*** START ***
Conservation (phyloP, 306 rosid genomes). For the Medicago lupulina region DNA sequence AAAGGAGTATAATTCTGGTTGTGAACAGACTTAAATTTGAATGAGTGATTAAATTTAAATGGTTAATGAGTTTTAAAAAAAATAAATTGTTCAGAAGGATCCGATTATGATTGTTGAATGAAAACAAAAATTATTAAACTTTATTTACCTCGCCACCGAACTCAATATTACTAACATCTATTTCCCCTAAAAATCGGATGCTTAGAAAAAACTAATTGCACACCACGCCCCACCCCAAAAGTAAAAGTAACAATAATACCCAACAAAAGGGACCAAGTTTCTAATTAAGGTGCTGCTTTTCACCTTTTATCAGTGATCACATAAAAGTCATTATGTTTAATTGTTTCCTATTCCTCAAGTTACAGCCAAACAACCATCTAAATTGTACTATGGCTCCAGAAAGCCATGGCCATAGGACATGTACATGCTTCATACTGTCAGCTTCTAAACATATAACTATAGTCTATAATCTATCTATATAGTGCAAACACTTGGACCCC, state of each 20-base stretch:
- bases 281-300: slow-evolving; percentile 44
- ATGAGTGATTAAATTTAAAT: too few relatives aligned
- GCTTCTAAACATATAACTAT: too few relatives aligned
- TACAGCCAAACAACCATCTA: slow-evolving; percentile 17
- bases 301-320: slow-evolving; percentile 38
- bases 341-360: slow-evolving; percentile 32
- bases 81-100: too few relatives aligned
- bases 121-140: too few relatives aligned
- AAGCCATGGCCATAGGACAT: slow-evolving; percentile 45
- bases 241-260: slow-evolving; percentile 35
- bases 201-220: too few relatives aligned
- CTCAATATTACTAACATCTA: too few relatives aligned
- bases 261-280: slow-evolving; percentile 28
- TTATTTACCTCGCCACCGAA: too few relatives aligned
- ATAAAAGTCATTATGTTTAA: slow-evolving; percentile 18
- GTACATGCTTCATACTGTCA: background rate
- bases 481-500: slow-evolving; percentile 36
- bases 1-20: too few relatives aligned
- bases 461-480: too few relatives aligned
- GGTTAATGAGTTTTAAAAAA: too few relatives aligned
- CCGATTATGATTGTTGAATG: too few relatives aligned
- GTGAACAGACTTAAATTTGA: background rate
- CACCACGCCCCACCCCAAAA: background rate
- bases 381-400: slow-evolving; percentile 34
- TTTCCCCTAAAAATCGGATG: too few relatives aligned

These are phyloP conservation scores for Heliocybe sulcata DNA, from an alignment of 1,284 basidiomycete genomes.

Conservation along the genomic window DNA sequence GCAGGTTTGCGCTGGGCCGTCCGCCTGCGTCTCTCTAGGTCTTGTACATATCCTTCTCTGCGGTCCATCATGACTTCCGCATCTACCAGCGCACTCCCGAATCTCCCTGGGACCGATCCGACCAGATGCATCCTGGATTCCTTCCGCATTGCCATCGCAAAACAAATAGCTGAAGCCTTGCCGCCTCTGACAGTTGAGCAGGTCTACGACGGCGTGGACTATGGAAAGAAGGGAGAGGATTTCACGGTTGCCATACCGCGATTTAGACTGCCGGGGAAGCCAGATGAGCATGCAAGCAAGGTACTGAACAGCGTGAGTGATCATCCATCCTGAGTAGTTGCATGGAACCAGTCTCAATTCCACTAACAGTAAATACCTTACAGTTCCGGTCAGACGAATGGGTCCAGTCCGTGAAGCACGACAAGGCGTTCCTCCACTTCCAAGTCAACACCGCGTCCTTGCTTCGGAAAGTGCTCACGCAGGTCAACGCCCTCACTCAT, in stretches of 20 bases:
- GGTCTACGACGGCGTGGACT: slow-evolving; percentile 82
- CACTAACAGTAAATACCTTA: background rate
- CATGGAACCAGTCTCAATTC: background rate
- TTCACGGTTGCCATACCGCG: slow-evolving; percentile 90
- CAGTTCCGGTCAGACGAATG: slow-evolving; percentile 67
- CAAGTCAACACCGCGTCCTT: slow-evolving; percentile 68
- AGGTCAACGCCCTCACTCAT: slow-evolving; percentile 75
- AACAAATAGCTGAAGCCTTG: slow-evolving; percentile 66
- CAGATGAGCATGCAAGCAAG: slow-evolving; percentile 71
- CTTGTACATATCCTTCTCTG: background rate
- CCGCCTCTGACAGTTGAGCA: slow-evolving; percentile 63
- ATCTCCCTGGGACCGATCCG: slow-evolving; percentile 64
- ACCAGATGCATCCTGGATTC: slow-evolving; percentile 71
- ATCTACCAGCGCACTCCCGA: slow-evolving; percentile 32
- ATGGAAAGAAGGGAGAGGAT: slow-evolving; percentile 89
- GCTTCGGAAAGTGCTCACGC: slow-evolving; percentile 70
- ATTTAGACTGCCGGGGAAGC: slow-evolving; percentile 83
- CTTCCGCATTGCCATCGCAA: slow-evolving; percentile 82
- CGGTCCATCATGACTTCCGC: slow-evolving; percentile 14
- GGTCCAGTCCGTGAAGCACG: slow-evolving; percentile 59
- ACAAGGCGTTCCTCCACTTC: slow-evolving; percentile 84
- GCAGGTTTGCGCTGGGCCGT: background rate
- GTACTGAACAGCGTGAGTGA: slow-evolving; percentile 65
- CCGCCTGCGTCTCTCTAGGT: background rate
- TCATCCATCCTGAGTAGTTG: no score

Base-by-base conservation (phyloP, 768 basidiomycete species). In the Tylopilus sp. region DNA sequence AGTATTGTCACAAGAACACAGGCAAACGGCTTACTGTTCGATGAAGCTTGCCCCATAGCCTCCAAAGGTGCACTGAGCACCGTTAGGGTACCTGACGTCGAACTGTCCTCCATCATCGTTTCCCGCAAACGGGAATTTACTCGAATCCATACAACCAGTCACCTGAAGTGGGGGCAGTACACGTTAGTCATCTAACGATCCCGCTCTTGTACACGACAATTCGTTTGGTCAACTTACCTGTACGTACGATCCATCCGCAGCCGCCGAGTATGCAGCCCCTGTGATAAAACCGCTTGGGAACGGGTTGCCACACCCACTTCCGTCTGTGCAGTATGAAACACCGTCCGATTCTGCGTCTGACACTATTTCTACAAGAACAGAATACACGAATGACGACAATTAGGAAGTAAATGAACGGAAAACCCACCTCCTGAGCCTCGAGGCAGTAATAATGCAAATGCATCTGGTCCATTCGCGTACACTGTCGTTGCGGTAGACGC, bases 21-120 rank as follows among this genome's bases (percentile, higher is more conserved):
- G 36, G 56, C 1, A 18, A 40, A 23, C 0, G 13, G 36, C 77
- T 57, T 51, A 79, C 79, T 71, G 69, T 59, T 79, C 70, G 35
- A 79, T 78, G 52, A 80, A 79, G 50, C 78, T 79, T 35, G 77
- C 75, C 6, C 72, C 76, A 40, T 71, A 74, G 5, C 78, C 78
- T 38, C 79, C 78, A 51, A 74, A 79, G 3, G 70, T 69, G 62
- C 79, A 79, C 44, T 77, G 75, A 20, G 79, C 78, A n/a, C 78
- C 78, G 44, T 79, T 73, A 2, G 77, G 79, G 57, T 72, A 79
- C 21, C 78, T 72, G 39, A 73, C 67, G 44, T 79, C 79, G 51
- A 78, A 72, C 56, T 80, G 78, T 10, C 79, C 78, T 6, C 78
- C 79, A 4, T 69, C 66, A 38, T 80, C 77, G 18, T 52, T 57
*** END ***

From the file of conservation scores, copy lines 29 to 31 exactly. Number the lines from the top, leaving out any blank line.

- GGTCTACGACGGCGTGGACT: slow-evolving; percentile 82
- CACTAACAGTAAATACCTTA: background rate
- CATGGAACCAGTCTCAATTC: background rate